Four ironworkers exposed to a potentially lethal acid during a March 2009 leak at Sunoco’s South Philadelphia refinery filed suit last week claiming the company knowingly exposed them to hazardous conditions.
Twelve workers were hospitalized after the highly toxic gaseous form of hydrofluoric acid was released. The four plaintiffs claim “they were told by refinery supervisors that since [the unit] was shut down and depressurized, they would be safe without having to even bring external breathing apparatus or wear enhanced protective clothing.”
James Jamison said the leak occurred while he was reinforcing steel.
“Everything went dark, I was choking for air and all I could think of was that with two young kids, I wasn’t ready to die,” said Jamison, who still receives treatment for pulmonary and coronary irregularities for potentially permanent heart-and-lung issues. He hasn’t returned to work.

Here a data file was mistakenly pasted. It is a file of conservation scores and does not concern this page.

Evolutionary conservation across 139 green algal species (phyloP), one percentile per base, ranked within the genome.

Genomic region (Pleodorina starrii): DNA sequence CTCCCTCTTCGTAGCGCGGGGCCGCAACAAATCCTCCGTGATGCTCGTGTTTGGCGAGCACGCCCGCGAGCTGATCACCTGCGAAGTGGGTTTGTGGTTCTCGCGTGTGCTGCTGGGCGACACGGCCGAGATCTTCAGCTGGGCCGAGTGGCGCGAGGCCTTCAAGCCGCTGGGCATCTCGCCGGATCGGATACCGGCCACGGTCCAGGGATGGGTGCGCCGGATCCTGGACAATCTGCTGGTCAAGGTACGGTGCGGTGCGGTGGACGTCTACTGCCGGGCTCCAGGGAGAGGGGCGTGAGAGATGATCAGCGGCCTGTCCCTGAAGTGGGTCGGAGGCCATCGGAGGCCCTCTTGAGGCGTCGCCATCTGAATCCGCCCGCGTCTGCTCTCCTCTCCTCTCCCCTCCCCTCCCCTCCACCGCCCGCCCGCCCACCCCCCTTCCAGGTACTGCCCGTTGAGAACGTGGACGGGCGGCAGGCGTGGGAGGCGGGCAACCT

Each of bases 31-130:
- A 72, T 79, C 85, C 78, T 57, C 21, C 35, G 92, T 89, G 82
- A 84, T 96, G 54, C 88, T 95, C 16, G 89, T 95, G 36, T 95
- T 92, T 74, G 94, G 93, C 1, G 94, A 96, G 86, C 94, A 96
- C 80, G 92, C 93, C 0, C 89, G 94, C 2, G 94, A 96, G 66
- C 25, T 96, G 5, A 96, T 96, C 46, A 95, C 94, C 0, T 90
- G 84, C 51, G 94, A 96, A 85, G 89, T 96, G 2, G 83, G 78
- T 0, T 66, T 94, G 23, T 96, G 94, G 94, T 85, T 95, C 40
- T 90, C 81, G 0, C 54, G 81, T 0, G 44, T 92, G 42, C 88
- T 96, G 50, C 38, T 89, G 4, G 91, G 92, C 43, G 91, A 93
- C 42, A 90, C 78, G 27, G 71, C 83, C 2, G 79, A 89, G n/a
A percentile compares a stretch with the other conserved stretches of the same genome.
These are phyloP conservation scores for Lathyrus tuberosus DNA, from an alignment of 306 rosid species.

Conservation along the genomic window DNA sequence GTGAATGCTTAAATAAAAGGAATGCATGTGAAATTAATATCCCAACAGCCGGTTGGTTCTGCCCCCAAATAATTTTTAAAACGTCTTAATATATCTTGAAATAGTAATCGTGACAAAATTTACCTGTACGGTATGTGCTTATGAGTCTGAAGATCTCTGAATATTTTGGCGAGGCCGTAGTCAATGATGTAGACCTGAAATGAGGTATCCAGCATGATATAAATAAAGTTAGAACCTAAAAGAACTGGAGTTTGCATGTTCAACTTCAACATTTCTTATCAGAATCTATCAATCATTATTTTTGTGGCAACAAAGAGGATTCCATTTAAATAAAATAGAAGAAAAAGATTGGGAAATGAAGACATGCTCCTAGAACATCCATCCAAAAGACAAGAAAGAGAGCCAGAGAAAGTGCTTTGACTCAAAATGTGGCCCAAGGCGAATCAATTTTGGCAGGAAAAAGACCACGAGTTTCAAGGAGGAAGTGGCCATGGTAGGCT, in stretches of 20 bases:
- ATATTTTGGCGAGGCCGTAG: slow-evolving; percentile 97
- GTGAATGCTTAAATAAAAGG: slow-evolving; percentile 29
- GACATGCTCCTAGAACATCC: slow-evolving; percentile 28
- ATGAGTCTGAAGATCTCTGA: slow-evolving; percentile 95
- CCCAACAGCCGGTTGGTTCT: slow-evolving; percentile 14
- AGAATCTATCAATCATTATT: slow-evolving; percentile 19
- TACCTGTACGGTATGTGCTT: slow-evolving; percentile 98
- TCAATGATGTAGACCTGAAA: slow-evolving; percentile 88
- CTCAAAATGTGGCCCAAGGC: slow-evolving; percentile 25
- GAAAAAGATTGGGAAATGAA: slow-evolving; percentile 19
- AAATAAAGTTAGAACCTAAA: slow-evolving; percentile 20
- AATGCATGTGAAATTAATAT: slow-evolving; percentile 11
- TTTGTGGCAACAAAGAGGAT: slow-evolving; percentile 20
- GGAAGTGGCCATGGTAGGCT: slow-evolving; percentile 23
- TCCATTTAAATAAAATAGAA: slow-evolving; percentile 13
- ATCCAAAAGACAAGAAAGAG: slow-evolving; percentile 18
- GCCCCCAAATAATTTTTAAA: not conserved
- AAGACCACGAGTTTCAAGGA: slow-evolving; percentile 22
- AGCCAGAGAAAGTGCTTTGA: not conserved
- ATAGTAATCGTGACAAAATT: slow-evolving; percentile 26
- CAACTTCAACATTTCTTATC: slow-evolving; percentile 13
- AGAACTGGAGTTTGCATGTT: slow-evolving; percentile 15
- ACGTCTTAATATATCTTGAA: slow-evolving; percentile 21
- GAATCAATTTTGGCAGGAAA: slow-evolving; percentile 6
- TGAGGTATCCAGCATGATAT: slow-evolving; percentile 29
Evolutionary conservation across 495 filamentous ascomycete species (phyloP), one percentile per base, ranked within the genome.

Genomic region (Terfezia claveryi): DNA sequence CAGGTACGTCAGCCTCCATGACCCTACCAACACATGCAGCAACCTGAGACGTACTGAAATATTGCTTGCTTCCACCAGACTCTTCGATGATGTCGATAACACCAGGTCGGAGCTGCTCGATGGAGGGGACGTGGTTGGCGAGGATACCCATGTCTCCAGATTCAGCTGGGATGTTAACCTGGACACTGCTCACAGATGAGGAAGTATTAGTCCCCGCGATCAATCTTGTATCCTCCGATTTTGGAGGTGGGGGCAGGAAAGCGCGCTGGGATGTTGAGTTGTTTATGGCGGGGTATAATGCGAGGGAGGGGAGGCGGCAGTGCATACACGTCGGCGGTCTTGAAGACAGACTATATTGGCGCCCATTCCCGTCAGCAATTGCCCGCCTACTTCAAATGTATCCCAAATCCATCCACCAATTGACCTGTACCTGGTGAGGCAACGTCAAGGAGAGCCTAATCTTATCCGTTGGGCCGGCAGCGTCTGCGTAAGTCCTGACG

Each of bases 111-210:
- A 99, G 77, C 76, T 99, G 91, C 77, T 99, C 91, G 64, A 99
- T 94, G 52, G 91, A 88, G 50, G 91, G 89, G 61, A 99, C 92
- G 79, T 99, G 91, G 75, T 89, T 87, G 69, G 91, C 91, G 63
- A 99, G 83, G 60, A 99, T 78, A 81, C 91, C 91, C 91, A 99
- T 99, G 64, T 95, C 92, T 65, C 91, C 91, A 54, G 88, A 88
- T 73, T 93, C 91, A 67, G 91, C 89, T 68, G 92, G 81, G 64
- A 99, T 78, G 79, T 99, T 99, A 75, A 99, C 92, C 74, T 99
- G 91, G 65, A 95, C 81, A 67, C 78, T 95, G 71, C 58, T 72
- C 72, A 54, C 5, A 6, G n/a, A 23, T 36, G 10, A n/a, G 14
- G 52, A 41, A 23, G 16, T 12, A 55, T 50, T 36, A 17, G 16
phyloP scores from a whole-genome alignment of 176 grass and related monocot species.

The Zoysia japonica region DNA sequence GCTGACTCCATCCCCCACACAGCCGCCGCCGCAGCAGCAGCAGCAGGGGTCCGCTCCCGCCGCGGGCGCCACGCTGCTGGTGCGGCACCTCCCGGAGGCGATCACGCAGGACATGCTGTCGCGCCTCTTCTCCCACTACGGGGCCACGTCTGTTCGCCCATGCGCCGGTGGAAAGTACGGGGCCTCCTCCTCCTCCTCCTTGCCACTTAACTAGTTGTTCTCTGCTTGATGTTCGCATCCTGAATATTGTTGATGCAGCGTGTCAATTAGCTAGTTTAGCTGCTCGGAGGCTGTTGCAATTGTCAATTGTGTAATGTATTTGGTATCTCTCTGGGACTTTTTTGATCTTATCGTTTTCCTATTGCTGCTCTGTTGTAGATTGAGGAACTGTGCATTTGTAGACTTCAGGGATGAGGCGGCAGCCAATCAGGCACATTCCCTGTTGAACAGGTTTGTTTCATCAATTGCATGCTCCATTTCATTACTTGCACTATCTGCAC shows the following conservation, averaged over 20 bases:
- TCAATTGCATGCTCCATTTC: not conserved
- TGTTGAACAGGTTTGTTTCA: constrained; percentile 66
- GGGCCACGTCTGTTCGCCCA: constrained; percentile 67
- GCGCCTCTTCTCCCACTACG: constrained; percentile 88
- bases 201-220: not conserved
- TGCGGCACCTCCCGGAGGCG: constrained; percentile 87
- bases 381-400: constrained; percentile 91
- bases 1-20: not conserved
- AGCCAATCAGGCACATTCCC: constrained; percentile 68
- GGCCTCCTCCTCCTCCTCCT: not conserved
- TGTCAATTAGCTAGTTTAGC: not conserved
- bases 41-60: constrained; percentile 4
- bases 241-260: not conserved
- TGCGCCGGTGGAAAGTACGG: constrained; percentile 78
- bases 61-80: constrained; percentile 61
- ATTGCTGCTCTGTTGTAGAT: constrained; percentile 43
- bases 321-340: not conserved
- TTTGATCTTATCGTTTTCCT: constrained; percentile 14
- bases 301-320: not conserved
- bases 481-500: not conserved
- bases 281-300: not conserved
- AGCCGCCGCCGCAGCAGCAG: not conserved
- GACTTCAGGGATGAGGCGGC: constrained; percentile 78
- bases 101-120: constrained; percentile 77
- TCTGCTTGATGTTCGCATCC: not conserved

Sunoco spokesman Thomas Golembeski couldn’t speak about the lawsuit, but pointed out “there was no off-site or community impact.” He added that the refinery is using a modified form of hydrofluoric acid.
“We’ve heard that a bunch of times,” said Brady Russell of Clean Water Action, whose worst-case gas-leak scenario “would kill everybody in Philadelphia if the wind’s blowing north. … If they’re really using the modified form, we’re a lot safer.”
The suit alleges negligence, willful and wanton misconduct and loss of consortium.
The 2009 leak resulted in four “serious” OSHA violations.
It was mentioned in an ABC News report last week about the “ticking time bomb” of 16 million Americans living within range of toxic plumes from refineries with “deadly chemical and dismal safety records.”